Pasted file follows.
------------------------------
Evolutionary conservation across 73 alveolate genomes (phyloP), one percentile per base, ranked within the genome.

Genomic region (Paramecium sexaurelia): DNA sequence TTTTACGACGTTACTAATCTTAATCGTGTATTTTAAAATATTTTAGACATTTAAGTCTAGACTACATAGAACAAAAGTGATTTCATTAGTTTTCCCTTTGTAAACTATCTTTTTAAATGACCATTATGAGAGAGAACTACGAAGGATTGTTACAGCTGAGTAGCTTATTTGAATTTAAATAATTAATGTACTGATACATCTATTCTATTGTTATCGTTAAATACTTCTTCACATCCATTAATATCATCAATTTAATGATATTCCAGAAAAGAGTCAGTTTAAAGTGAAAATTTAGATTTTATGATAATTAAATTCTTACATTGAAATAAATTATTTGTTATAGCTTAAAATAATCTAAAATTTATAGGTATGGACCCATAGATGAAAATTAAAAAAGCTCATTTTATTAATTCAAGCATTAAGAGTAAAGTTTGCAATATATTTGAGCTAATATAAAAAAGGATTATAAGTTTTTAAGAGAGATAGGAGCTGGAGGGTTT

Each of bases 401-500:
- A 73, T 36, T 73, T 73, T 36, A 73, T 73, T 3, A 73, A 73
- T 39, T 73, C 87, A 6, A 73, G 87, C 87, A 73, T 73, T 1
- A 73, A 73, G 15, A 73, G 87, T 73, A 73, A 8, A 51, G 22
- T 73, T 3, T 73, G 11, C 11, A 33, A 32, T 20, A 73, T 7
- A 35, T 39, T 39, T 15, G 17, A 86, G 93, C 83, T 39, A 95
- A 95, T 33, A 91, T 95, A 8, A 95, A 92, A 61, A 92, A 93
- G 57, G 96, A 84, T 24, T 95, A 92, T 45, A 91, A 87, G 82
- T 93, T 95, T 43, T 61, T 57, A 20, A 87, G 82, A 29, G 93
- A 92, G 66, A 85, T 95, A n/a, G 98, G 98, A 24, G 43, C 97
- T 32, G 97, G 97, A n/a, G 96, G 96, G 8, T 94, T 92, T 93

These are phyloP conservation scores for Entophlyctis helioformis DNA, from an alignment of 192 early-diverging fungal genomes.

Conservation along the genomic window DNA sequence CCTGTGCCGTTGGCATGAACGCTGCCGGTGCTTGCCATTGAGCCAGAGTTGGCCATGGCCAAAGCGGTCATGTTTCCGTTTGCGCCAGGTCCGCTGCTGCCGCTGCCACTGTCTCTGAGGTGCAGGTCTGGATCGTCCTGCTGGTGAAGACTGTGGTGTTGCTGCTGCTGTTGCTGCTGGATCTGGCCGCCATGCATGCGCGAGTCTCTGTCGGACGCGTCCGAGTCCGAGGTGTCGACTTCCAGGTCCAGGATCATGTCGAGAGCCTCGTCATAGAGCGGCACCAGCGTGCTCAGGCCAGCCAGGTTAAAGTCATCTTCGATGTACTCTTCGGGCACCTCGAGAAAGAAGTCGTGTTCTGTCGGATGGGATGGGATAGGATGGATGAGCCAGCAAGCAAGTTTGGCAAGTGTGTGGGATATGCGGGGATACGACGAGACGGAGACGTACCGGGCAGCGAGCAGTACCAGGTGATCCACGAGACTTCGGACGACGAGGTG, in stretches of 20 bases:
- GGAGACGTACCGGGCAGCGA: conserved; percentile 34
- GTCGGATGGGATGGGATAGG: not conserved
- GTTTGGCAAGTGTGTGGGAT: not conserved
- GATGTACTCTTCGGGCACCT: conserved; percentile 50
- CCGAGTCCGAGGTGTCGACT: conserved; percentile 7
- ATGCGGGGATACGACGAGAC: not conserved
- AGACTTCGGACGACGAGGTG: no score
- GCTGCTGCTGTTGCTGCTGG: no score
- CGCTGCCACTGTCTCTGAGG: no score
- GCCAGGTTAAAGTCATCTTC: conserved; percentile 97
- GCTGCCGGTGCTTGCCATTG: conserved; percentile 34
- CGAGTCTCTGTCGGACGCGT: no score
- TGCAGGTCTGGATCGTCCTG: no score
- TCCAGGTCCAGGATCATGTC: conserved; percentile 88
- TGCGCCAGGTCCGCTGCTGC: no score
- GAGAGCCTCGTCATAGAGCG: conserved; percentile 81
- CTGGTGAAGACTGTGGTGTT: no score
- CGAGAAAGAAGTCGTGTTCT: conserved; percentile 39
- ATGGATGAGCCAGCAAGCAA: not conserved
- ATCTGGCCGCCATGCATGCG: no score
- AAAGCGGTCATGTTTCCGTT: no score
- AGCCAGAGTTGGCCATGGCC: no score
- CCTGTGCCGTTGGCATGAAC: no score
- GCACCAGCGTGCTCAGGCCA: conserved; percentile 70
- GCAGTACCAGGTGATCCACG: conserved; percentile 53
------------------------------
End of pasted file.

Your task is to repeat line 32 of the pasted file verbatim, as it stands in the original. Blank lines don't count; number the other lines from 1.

- CTGGTGAAGACTGTGGTGTT: no score